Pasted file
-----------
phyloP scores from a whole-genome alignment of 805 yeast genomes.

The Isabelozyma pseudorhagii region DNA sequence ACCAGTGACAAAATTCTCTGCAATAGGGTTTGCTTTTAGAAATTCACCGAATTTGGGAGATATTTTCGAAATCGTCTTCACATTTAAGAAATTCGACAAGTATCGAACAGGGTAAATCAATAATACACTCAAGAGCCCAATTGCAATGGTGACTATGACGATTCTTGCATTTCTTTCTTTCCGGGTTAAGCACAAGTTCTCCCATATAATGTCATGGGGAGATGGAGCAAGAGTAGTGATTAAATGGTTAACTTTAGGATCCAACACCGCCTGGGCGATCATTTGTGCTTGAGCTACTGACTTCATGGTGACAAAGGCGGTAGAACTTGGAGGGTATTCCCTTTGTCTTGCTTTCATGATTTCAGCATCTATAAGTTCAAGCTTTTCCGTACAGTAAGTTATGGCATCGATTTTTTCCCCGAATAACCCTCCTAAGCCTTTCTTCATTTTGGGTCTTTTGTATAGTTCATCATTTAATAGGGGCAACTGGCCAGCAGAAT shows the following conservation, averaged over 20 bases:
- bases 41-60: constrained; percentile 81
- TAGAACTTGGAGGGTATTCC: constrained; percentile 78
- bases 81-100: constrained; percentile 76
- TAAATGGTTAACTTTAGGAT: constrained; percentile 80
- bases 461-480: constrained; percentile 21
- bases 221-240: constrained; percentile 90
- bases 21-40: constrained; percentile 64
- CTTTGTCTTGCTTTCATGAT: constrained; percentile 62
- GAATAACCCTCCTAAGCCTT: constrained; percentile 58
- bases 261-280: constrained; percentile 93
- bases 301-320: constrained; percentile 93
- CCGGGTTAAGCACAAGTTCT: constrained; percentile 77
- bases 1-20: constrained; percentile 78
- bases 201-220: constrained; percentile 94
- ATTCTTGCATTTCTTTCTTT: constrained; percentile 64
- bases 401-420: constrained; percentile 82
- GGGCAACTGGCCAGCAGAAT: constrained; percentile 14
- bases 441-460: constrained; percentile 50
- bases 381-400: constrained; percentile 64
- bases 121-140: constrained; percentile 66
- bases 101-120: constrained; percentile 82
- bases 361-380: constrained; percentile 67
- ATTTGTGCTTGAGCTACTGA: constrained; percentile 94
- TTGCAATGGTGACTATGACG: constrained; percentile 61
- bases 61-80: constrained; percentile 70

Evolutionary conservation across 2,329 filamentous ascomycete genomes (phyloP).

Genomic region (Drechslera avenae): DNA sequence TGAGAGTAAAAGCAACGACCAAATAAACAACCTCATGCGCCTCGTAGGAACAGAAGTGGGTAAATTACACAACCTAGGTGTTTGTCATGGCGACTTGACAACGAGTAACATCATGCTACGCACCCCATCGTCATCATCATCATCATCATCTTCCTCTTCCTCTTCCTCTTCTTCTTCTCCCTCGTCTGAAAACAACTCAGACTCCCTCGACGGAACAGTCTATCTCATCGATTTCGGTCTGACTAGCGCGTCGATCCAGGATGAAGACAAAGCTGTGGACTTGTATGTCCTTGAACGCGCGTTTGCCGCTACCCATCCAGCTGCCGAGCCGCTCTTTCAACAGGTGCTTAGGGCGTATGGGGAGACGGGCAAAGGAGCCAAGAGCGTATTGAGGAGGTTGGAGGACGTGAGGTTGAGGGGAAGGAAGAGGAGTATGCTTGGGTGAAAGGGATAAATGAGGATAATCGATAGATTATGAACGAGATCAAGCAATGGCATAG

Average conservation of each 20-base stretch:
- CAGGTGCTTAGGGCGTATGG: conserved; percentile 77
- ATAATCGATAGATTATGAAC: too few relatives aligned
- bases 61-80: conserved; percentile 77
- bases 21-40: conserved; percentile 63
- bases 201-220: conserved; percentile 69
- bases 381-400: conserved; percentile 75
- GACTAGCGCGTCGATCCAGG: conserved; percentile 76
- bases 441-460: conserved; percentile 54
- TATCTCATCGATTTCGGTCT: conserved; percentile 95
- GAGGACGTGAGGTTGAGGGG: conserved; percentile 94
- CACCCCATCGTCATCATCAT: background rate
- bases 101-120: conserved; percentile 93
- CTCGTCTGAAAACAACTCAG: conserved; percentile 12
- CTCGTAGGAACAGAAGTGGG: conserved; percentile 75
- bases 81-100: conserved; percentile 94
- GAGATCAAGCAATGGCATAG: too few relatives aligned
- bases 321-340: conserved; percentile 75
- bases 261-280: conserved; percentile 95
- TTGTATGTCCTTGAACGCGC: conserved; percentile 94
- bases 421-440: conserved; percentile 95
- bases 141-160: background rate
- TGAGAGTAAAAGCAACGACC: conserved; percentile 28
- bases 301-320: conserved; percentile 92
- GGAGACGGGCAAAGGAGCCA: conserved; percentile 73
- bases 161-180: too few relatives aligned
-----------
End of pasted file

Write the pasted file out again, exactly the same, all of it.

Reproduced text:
phyloP scores from a whole-genome alignment of 805 yeast genomes.

The Isabelozyma pseudorhagii region DNA sequence ACCAGTGACAAAATTCTCTGCAATAGGGTTTGCTTTTAGAAATTCACCGAATTTGGGAGATATTTTCGAAATCGTCTTCACATTTAAGAAATTCGACAAGTATCGAACAGGGTAAATCAATAATACACTCAAGAGCCCAATTGCAATGGTGACTATGACGATTCTTGCATTTCTTTCTTTCCGGGTTAAGCACAAGTTCTCCCATATAATGTCATGGGGAGATGGAGCAAGAGTAGTGATTAAATGGTTAACTTTAGGATCCAACACCGCCTGGGCGATCATTTGTGCTTGAGCTACTGACTTCATGGTGACAAAGGCGGTAGAACTTGGAGGGTATTCCCTTTGTCTTGCTTTCATGATTTCAGCATCTATAAGTTCAAGCTTTTCCGTACAGTAAGTTATGGCATCGATTTTTTCCCCGAATAACCCTCCTAAGCCTTTCTTCATTTTGGGTCTTTTGTATAGTTCATCATTTAATAGGGGCAACTGGCCAGCAGAAT shows the following conservation, averaged over 20 bases:
- bases 41-60: constrained; percentile 81
- TAGAACTTGGAGGGTATTCC: constrained; percentile 78
- bases 81-100: constrained; percentile 76
- TAAATGGTTAACTTTAGGAT: constrained; percentile 80
- bases 461-480: constrained; percentile 21
- bases 221-240: constrained; percentile 90
- bases 21-40: constrained; percentile 64
- CTTTGTCTTGCTTTCATGAT: constrained; percentile 62
- GAATAACCCTCCTAAGCCTT: constrained; percentile 58
- bases 261-280: constrained; percentile 93
- bases 301-320: constrained; percentile 93
- CCGGGTTAAGCACAAGTTCT: constrained; percentile 77
- bases 1-20: constrained; percentile 78
- bases 201-220: constrained; percentile 94
- ATTCTTGCATTTCTTTCTTT: constrained; percentile 64
- bases 401-420: constrained; percentile 82
- GGGCAACTGGCCAGCAGAAT: constrained; percentile 14
- bases 441-460: constrained; percentile 50
- bases 381-400: constrained; percentile 64
- bases 121-140: constrained; percentile 66
- bases 101-120: constrained; percentile 82
- bases 361-380: constrained; percentile 67
- ATTTGTGCTTGAGCTACTGA: constrained; percentile 94
- TTGCAATGGTGACTATGACG: constrained; percentile 61
- bases 61-80: constrained; percentile 70

Evolutionary conservation across 2,329 filamentous ascomycete genomes (phyloP).

Genomic region (Drechslera avenae): DNA sequence TGAGAGTAAAAGCAACGACCAAATAAACAACCTCATGCGCCTCGTAGGAACAGAAGTGGGTAAATTACACAACCTAGGTGTTTGTCATGGCGACTTGACAACGAGTAACATCATGCTACGCACCCCATCGTCATCATCATCATCATCATCTTCCTCTTCCTCTTCCTCTTCTTCTTCTCCCTCGTCTGAAAACAACTCAGACTCCCTCGACGGAACAGTCTATCTCATCGATTTCGGTCTGACTAGCGCGTCGATCCAGGATGAAGACAAAGCTGTGGACTTGTATGTCCTTGAACGCGCGTTTGCCGCTACCCATCCAGCTGCCGAGCCGCTCTTTCAACAGGTGCTTAGGGCGTATGGGGAGACGGGCAAAGGAGCCAAGAGCGTATTGAGGAGGTTGGAGGACGTGAGGTTGAGGGGAAGGAAGAGGAGTATGCTTGGGTGAAAGGGATAAATGAGGATAATCGATAGATTATGAACGAGATCAAGCAATGGCATAG

Average conservation of each 20-base stretch:
- CAGGTGCTTAGGGCGTATGG: conserved; percentile 77
- ATAATCGATAGATTATGAAC: too few relatives aligned
- bases 61-80: conserved; percentile 77
- bases 21-40: conserved; percentile 63
- bases 201-220: conserved; percentile 69
- bases 381-400: conserved; percentile 75
- GACTAGCGCGTCGATCCAGG: conserved; percentile 76
- bases 441-460: conserved; percentile 54
- TATCTCATCGATTTCGGTCT: conserved; percentile 95
- GAGGACGTGAGGTTGAGGGG: conserved; percentile 94
- CACCCCATCGTCATCATCAT: background rate
- bases 101-120: conserved; percentile 93
- CTCGTCTGAAAACAACTCAG: conserved; percentile 12
- CTCGTAGGAACAGAAGTGGG: conserved; percentile 75
- bases 81-100: conserved; percentile 94
- GAGATCAAGCAATGGCATAG: too few relatives aligned
- bases 321-340: conserved; percentile 75
- bases 261-280: conserved; percentile 95
- TTGTATGTCCTTGAACGCGC: conserved; percentile 94
- bases 421-440: conserved; percentile 95
- bases 141-160: background rate
- TGAGAGTAAAAGCAACGACC: conserved; percentile 28
- bases 301-320: conserved; percentile 92
- GGAGACGGGCAAAGGAGCCA: conserved; percentile 73
- bases 161-180: too few relatives aligned